Minority Opinions

Not everyone can be mainstream, after all.

Five things to hate about Python

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Now, to balance out my previous post, and as a little meme following, I present my list of grievances with, arguably, the best language ever.

if __name__ == "__main__":

Yes, it can be helpful to make a file usable as both a script and as an importable module, but this particular spelling doesn’t convey the real point very well.  On top of that, it has caused problems with pickling, relative imports, and double imports.  It really should have been changed years ago, but never could because it’s used in perhaps a quarter of all Python files in existence.

The actual problem areas are being hacked around with even more dunder module attributes in recent and upcoming versions, but the ugliness persists. Surely we could have come up with something better by now? Perhaps “if __main__:“?

for key in dictionary:

Yes, iterating over a dictionary maintains a “for key in container: assert key in container” invariant, but it still feels inefficient. I almost always want the value with the key, which means I have two options:

  • for key in dictionary: process(key, dictionary[key])
    This seems to be the preferred method, but involves extra dictionary accesses that don’t seem to be necessary. It’s particularly annoying when the loop body uses the value more than once; should I be spending an extra line to copy the value into a new name?
  • for key, value in dictionary.iteritems(): process(key, value)
    This involves an attribute that isn’t guaranteed to be available on all dict-like containers, and that changes its name in Python 3. It’s a little uglier on the for line than it really needs to be. However, it seems to be more efficient than the canonical method, and it makes the loop body cleaner.

This is a clear violation of the Zen of Python. Unfortunately, it doesn’t seem likely to change ever, much less any time soon.

while var := value():

Why, oh why, can’t we have an assignment operator that works in control structures? I can understand the prohibition of the single equal sign in conditions (it prevents an easily overlooked error), but colon-equal has just as much history as an assignment operator, and would be easy to understand.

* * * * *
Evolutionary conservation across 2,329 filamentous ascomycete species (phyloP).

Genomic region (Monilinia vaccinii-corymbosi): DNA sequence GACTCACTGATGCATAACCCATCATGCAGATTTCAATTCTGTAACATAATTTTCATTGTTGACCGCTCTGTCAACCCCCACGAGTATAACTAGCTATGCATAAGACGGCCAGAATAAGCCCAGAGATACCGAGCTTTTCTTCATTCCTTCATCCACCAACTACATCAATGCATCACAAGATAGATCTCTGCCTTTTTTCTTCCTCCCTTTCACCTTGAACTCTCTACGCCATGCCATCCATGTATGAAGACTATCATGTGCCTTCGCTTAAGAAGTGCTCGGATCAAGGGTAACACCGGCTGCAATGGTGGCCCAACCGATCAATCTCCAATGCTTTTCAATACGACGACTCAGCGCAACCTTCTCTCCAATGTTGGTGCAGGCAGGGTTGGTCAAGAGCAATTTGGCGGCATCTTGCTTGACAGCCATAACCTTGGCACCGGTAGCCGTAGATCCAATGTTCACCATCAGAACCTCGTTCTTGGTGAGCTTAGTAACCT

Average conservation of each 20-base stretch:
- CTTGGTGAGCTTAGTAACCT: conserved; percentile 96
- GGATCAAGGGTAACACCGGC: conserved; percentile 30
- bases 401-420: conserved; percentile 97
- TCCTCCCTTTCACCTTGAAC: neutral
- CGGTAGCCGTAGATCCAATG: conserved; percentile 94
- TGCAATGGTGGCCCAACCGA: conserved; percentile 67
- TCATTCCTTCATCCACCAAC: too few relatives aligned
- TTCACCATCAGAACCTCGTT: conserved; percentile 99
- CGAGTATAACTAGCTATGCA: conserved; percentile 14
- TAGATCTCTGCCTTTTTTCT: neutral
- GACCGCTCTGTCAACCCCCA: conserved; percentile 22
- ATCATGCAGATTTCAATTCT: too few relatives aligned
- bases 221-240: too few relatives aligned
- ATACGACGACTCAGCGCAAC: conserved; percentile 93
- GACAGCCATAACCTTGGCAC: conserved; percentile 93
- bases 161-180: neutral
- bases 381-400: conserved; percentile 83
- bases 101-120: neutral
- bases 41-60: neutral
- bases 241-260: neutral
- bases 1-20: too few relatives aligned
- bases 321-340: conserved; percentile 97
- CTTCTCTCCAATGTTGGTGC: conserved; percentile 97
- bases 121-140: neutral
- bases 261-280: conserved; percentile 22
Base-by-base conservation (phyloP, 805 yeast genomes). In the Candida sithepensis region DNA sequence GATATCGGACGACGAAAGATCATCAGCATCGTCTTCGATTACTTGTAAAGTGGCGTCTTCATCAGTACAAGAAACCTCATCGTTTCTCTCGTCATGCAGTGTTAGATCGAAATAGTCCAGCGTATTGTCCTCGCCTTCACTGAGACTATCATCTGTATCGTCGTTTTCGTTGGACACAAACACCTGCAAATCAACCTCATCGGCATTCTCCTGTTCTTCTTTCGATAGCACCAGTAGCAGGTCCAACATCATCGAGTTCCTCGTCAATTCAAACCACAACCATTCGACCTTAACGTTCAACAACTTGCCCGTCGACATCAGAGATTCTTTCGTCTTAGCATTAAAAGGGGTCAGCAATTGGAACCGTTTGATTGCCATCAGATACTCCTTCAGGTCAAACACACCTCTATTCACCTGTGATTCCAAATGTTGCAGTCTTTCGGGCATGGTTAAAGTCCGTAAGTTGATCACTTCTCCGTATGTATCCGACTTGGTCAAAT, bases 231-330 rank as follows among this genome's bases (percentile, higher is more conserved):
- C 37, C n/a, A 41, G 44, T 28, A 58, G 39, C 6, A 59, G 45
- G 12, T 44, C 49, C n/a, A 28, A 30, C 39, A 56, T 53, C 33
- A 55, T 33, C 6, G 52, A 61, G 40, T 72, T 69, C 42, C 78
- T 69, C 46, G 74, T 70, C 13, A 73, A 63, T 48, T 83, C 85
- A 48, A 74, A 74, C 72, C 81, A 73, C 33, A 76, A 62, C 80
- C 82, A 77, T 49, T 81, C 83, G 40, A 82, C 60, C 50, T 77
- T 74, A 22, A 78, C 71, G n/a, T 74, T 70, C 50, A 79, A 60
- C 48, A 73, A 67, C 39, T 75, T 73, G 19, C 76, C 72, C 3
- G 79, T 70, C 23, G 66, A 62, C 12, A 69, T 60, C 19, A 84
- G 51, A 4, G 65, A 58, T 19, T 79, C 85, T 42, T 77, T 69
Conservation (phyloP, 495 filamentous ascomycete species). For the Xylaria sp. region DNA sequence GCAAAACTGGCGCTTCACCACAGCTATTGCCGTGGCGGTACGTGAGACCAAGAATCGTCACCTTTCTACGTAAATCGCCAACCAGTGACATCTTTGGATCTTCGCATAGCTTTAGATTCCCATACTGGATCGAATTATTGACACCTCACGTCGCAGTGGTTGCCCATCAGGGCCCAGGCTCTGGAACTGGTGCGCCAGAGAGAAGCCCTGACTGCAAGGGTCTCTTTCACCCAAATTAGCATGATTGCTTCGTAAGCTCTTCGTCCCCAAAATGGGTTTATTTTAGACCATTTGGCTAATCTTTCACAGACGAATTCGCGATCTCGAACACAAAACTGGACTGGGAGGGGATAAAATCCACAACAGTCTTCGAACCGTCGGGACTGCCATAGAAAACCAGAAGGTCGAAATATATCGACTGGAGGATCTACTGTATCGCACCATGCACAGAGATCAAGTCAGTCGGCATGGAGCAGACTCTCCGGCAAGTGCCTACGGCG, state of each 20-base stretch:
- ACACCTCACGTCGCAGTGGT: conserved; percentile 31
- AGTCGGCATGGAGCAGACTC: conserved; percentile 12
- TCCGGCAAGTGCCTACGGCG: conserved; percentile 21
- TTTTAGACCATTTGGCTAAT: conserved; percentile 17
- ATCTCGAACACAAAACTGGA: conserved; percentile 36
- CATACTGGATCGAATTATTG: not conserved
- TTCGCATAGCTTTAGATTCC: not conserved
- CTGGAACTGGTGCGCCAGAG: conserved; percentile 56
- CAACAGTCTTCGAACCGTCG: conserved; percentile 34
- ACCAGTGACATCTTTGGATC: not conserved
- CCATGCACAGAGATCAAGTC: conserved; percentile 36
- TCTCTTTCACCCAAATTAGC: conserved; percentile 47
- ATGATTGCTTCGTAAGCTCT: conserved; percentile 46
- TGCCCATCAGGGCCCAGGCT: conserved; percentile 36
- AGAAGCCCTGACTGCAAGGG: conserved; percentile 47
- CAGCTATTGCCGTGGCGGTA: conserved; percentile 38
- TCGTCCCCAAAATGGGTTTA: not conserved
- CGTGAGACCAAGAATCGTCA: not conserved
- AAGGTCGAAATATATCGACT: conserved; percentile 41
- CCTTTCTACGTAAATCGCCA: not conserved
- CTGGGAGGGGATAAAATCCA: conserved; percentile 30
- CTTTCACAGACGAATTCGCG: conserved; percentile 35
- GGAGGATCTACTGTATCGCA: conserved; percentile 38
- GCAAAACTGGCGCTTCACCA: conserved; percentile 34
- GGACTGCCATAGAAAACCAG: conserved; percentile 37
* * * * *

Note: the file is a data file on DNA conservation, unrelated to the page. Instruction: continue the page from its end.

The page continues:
Okay, so the while loop isn’t the best example, because it could, with some work, be transformed into a for loop instead. The very best example is elif:

if condition:
elif result := process():

Without the mid-condition assignment operator, the second block needs to expand to ugliness levels:

if condition:
    result = process()
    if result:

And that’s just with one extra level; I’ve seen more. So which is more important: “There should be only one obvious way to do it,” or “Flat is better than nested”?

break 2

If you’re in a pair of nested loops, and you want to break out of the outer loop, what do you do? Refactor the loops into a new function?

def newfunc(outer, inner):
    iterations = 0
    for foo in outer:
        for bar in inner:
            iterations += 1
            if foo + bar == "BY":
iterations = newfunc("ABCD", "XYZ")

Alternatively, do you raise an exception?

iterations = 0
    for foo in "ABCD":
        for bar in "XYZ":
            iterations += 1
            if foo + bar == "BY":
                raise StopIteration
except StopIteration:

Why can’t we instead give break an optional argument, like PHP does, specifying the number of loops to break through?

python setup.py build

Python packaging is messy. PyPI, easy_install, and virtualenv have made it a whole lot easier to install pre-built packages with their dependencies, but not all that much to package your own work. The distribute fork has made things even more confusing for now, but I’m hoping it will settle down into a convenient standard.

Meanwhile, Windows users occasionally ask me for the type of simple installer they’re used to, and I can’t seem to create one. Part of that’s probably my lack of access to a Windows machine, but what can I do to make it easier for a third-party packager?


Written by eswald

23 Mar 2011 at 10:46 am

Posted in Python

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